This raised the question of whether the former prime minister had been involved in the entry of the Australian banker in Whitehall six years earlier.
According to the Boardman Review, this was not the case: “From the evidence I have seen and heard, Mr Cameron was not responsible for bringing Mr Greensill into government.”
Indeed, the report says that although Cameron announced an initiative to finance the supply chain in late 2012, the prime minister’s “unbalanced” text was in fact written by Greensill himself.
Boardman also addresses Cameron’s manic efforts to persuade ministers and officials in early 2020 to change the rules surrounding Covid-19 loan schemes to the benefit of Greensill Capital, its then employer.
The prime minister said his emails, texts and WhatsApp messages to ministers and officials “were not the right way for a former prime minister to enter into talks with the government”.
Boardman says he “had to consider further the impact of his regular contact with the government during a time of crisis.” Sometimes he also underestimated the nature of his relationship with Greensill Capital while working under the government.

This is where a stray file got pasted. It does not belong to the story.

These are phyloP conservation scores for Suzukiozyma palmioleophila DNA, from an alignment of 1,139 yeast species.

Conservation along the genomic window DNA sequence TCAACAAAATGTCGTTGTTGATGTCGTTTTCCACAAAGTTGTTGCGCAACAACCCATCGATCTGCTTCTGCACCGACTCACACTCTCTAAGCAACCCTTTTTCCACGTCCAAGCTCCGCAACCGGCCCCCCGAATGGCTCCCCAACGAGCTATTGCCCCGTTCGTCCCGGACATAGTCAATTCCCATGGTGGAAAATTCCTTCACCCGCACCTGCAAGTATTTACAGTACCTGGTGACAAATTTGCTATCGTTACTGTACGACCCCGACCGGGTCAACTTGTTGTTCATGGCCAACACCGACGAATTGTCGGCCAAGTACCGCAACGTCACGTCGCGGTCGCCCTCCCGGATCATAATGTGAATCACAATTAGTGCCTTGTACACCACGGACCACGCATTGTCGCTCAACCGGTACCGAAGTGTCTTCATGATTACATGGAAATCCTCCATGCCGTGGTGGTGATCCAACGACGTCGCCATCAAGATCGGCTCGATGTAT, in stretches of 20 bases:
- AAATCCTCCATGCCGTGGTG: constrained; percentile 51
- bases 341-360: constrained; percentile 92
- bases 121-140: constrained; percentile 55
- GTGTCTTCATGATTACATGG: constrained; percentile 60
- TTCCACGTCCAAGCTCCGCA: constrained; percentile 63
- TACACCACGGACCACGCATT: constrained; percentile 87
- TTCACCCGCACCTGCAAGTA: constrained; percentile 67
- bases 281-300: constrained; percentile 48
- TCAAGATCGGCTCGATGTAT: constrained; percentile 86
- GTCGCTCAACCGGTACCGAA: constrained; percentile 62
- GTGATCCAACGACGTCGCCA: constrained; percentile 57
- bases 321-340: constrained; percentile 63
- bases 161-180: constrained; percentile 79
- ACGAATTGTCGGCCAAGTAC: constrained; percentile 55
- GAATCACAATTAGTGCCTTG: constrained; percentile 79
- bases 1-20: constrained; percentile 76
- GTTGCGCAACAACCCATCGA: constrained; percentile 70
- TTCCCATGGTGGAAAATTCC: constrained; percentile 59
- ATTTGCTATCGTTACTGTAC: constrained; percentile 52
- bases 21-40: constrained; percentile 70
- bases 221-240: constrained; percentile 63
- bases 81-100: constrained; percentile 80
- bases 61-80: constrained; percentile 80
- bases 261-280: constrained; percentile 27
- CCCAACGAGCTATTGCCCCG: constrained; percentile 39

But the report does not adhere to the conclusion of the Treasury Selection Committee last week, which said Cameron was showing a “significant lack of judgment”.
The FT revealed in March that Cameron and Greensill on a camping with controversial Saudi Crown Prince Mohammed bin Salman in early 2020.
Boardman found that Cameron had previously contacted Downing Street to design a breakfast briefing by the British ambassador to Saudi Arabia with Greensill.
Crothers was head of government procurement before joining Greensill Capital. There was an outrage in the spring when it emerged he was ‘double-minded’ – he worked for both Greensill and the Cabinet for three months in 2015.
According to the Boardman Review, it would be ‘unfair’ to criticize this double work, as it had been discussed in advance with ethics chief Gray.
The report, however, warns Crothers for its “powerful” efforts to heavily arm former civil servants to buy Greensill Capital products. “Some of his other behavior toward government departments, including the use of his previous role, was on the side of acceptable behavior.”